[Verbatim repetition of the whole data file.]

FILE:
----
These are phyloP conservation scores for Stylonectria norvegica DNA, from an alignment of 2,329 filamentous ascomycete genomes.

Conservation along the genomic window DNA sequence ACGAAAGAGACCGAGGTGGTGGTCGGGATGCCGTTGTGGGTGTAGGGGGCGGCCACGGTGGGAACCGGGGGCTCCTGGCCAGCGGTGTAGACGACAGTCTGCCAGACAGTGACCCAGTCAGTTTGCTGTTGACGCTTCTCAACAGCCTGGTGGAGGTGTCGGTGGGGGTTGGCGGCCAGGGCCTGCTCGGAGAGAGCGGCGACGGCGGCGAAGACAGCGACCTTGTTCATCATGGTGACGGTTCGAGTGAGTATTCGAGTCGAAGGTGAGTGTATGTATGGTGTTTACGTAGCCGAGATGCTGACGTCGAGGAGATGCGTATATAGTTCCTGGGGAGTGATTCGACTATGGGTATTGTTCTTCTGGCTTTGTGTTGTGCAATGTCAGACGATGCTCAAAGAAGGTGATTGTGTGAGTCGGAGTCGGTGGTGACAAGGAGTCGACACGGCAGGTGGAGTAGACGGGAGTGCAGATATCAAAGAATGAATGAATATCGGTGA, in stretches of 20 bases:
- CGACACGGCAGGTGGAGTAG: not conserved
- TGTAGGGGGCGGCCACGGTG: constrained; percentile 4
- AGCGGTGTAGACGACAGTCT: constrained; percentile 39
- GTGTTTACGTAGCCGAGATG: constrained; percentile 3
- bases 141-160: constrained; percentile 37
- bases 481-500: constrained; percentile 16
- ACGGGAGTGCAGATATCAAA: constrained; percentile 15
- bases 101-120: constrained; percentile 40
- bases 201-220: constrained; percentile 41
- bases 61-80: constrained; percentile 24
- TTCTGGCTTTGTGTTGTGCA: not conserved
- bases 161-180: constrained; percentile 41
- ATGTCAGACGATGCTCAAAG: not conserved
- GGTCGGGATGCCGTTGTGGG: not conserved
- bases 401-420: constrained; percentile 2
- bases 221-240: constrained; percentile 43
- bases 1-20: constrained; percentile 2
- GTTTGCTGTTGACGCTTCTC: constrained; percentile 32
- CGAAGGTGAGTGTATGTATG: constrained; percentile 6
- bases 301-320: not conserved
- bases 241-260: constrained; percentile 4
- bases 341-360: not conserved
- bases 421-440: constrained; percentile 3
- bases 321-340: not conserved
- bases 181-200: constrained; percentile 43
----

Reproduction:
These are phyloP conservation scores for Stylonectria norvegica DNA, from an alignment of 2,329 filamentous ascomycete genomes.

Conservation along the genomic window DNA sequence ACGAAAGAGACCGAGGTGGTGGTCGGGATGCCGTTGTGGGTGTAGGGGGCGGCCACGGTGGGAACCGGGGGCTCCTGGCCAGCGGTGTAGACGACAGTCTGCCAGACAGTGACCCAGTCAGTTTGCTGTTGACGCTTCTCAACAGCCTGGTGGAGGTGTCGGTGGGGGTTGGCGGCCAGGGCCTGCTCGGAGAGAGCGGCGACGGCGGCGAAGACAGCGACCTTGTTCATCATGGTGACGGTTCGAGTGAGTATTCGAGTCGAAGGTGAGTGTATGTATGGTGTTTACGTAGCCGAGATGCTGACGTCGAGGAGATGCGTATATAGTTCCTGGGGAGTGATTCGACTATGGGTATTGTTCTTCTGGCTTTGTGTTGTGCAATGTCAGACGATGCTCAAAGAAGGTGATTGTGTGAGTCGGAGTCGGTGGTGACAAGGAGTCGACACGGCAGGTGGAGTAGACGGGAGTGCAGATATCAAAGAATGAATGAATATCGGTGA, in stretches of 20 bases:
- CGACACGGCAGGTGGAGTAG: not conserved
- TGTAGGGGGCGGCCACGGTG: constrained; percentile 4
- AGCGGTGTAGACGACAGTCT: constrained; percentile 39
- GTGTTTACGTAGCCGAGATG: constrained; percentile 3
- bases 141-160: constrained; percentile 37
- bases 481-500: constrained; percentile 16
- ACGGGAGTGCAGATATCAAA: constrained; percentile 15
- bases 101-120: constrained; percentile 40
- bases 201-220: constrained; percentile 41
- bases 61-80: constrained; percentile 24
- TTCTGGCTTTGTGTTGTGCA: not conserved
- bases 161-180: constrained; percentile 41
- ATGTCAGACGATGCTCAAAG: not conserved
- GGTCGGGATGCCGTTGTGGG: not conserved
- bases 401-420: constrained; percentile 2
- bases 221-240: constrained; percentile 43
- bases 1-20: constrained; percentile 2
- GTTTGCTGTTGACGCTTCTC: constrained; percentile 32
- CGAAGGTGAGTGTATGTATG: constrained; percentile 6
- bases 301-320: not conserved
- bases 241-260: constrained; percentile 4
- bases 341-360: not conserved
- bases 421-440: constrained; percentile 3
- bases 321-340: not conserved
- bases 181-200: constrained; percentile 43